It did not need to be oriented north as it was smothered under the green oaks towering above. I needed help here to build the iron beam grid in support of a mezzanine. Jean Marie, the mason who had finished the Le Bourget extension at the Auberge came for two months as we labored to build out the two levels I had planned. Only once I had provided Mayke a haven away from the hammers and dust could I start to renovate the house.

With quicklime and fine sand we jointed the stones for centuries assembled with clay, insulated the ceiling, built the mezzanine, opened windows to the soft shade of the green oak umbrella. A lighting engineer designed the array of different colors of fluorescent light ramps to recreate a constant daylight environment for Mayke to work in. The wood stove, last piece of the puzzle, would await the summer months and my first forays into the forest for firewood. It was time. A storm brewing from her frustration was about to explode; she needed to get back to work, to organize her private world where

studio finished with its mezzanine

The studio finished with its mezzanine. On the wall the painting Bonifacio in Corsica used in the header of this page

only Bastine, our not quite Flanders Bouvier, now christened Bouvier Fraxinois would have permanent access.

Summer was advancing and I needed to capture its warmth in our old walls before fall would begin to drain it away. All the windows needed replacing as wood rot has set it. The masonic lodge carpenter Patrick who had done all the Auberge doors and windows had come the winter before to measure the existent and help me imagine the new perspectives. He would be on time with double glazing everywhere while saving the old fashioned “espagnolette” fixtures and inner shutters I will later learn after stripping generations of paint were pitchpine.

Meanwhile I had gutted the third floor spewing rubble out the windows; here I would be building out our bedroom, bath and a smaller bedroom. There had been almost as much space dedicated to halls as there was for rooms, the old flow meandered around the forged steel railing of the circular staircase that spiraled the extent of three floors before continuing up to the attic. There were two windows on each side of this volume, oak forest to portside chestnut grove to starboard, and off the bow, illuminated by the west facing arched window, a lighthouse dominating the staircase.
Mayke loved the empty volume that looked out to the mountain and chestnut grove on one side, the valley barely visible behind the curtain of green oaks to the other,  between the rounded flow of the staircase coming and going. I would suspect she preferred to suspend this image in time and avoid the irritation of further handiwork. She would soon take refuge in her studio and I would build the volume out to her final joy.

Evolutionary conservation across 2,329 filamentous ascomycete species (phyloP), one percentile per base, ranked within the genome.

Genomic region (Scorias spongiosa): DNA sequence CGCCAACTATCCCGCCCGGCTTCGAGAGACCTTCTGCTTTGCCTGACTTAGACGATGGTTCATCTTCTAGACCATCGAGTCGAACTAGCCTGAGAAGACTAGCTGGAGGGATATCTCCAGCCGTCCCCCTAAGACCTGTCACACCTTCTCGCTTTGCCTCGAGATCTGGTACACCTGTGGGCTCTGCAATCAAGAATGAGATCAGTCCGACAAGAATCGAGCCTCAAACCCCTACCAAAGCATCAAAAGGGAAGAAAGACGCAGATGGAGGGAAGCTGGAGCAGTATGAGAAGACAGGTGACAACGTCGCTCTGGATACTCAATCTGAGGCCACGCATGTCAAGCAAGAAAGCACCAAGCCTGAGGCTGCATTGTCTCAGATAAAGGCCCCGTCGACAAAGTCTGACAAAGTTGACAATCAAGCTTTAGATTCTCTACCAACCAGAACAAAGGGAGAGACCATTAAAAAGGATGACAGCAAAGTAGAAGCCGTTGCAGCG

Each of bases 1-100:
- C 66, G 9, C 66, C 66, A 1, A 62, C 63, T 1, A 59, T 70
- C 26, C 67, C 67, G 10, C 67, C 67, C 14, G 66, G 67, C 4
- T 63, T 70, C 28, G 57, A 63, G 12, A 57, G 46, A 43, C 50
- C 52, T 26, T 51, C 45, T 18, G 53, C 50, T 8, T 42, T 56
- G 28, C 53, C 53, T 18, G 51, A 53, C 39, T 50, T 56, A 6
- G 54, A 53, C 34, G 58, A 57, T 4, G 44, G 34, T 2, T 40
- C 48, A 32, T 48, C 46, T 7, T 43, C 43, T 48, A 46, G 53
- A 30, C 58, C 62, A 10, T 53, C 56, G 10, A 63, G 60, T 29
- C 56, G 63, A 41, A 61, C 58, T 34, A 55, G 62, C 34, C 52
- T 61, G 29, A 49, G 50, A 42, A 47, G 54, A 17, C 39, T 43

Mayke's domain

Mayke before her domain, the broom to drive away…

Winter was now around the corner and I had three wood stoves to feed as our chosen means of warmth. I was a year behind amassing the seasoned wood I would need, but the forest was also in need of cure. For that first year I would find enough to complement the natural insulation of our walls. I was to discover that the uniqueness of our green oasis, lost in the midst of lower growth traditional “garrigue”, was not solely due to the water resurgences. The early inhabitants had also chosen this location for the protection provided by the southern slope of our mountain and the circus in which the hamlet would be built.

birdseye view of the hamlet

Birdseye of the hamlet

It lies under the dominant winds that carry the cold of winter and fan the cauterizing forest fires of summer. Both these factors contribute to creating a microclimate that mellows the temperature amplitudes. On the coldest mornings near freezing beside the house, I would walk our dog Bastine up the eastern slope in quest of a few pine cones; there I would soon encounter frost and ice. In summer after a scorching day with our shutters closed, at dusk all would be opened and a cool breeze would drop down the mountain, flowing through the house to the valley below. The elders knew.

I had years of work ahead of me, the essentials had been accomplished for our everyday comfort. With winter upon us I needed to take advantage of the dormant season for pruning and planting. Jean, our predecessor gone to heaven had a passion for roses but in the absence of his caretaking they had become wild and overabundant. Cutting them back and composing with other essences to provide diversity in all seasons was another challenge. I would ferry up from the nursery trees, shrubs, plants and different soils to meet their needs; creating diversity that enables us to watch as the gardens change through the seasons.

But we were still in winter and through the leafless branches the call of the sea stretching below reminds me that the missing link to this was Seanee, birthed on the Saint Johns river upstream of Jacksonville Florida. It was also a call to reality for tuition bills abounded at a regular pace. In our new life perspective, one in which the dream of circumnavigation had been set aside, we had decided to sell Sean Seamour II and downsize to a smaller sailboat. I had bought my freedom from the Auberge and the Family clan by the abandon of a substantial share of my assets in the sale of the Auberge. With the ten years invested totaling less than a year of revenue in my prior life, Marie’s tuition was to be found in my share of Seanee, by now we knew she would not sell in Florida. It was time for her to come back to France.

Bringing SSII back to France was to be my last great adventure before disarming her and finding a new owner to take up his or her dream. We had secured her berth in Port Cogolin in the same slip where Sean Seamour I made her début many years prior, I now needed to get back into the preparation fever, a state kept alive in me throughout the trials and travails of the past three years.


Further reading : The Extraordinary Course of Our Lives
and :             As the woodshed becomes cottage